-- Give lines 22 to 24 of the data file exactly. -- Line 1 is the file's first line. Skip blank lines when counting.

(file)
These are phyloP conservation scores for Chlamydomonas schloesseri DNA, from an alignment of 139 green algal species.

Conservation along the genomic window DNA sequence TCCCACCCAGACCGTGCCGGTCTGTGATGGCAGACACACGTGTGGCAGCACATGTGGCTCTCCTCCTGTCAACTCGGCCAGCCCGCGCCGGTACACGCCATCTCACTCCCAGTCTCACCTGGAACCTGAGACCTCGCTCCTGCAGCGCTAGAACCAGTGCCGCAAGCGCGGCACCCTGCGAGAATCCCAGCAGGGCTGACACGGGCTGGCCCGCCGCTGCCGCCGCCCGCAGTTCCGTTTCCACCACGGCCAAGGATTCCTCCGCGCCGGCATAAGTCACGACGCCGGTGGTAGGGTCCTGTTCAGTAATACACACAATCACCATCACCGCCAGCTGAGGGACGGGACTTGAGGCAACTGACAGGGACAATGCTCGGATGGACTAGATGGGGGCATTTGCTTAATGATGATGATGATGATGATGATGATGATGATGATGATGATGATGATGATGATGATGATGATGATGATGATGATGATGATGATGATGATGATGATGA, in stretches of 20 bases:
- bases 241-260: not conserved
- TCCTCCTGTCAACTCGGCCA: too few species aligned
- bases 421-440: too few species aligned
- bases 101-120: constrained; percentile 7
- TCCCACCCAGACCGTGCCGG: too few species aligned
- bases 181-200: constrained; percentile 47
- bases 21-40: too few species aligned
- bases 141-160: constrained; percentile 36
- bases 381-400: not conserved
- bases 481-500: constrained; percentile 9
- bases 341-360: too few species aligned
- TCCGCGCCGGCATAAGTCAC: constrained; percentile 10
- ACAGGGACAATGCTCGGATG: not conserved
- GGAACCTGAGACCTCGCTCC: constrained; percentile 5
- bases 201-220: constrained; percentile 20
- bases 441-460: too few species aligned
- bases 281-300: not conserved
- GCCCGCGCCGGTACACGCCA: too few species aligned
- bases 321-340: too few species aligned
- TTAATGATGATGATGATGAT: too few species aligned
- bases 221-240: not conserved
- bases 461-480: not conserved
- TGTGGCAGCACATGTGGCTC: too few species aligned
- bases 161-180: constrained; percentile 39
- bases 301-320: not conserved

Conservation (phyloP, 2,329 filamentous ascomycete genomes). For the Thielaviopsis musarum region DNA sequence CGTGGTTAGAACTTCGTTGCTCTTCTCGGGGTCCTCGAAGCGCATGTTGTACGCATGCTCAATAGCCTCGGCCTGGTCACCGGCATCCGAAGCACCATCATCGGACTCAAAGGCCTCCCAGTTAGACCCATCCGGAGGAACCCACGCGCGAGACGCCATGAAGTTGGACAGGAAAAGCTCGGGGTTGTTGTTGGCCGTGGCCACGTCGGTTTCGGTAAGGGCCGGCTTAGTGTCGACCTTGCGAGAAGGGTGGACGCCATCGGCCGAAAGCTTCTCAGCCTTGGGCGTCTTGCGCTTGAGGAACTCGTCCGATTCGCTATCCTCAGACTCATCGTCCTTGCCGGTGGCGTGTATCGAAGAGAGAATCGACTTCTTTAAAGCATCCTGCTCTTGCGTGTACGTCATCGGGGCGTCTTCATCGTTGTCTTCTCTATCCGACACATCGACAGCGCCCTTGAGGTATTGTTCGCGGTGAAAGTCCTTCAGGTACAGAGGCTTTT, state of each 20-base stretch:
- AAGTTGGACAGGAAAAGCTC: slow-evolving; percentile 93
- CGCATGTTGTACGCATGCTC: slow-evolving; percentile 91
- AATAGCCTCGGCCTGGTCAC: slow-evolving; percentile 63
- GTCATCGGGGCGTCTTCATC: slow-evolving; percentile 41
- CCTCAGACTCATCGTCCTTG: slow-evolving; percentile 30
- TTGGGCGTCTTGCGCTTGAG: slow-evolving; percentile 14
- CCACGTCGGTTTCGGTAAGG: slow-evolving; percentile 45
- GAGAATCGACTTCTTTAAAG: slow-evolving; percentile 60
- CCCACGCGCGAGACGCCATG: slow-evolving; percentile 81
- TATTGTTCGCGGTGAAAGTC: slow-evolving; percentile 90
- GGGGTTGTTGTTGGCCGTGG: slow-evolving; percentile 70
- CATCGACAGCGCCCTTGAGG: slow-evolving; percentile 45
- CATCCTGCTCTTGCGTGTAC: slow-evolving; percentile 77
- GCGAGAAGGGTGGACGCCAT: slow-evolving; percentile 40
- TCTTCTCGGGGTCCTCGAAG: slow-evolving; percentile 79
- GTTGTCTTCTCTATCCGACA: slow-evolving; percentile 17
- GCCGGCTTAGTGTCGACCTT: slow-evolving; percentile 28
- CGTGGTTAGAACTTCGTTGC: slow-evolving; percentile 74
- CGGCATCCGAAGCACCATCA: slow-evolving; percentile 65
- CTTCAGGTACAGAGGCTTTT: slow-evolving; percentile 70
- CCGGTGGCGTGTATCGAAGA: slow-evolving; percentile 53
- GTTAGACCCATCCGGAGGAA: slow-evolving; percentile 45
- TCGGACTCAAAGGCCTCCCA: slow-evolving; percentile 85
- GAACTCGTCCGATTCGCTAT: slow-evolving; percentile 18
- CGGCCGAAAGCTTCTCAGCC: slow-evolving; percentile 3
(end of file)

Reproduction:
- TTAATGATGATGATGATGAT: too few species aligned
- bases 221-240: not conserved
- bases 461-480: not conserved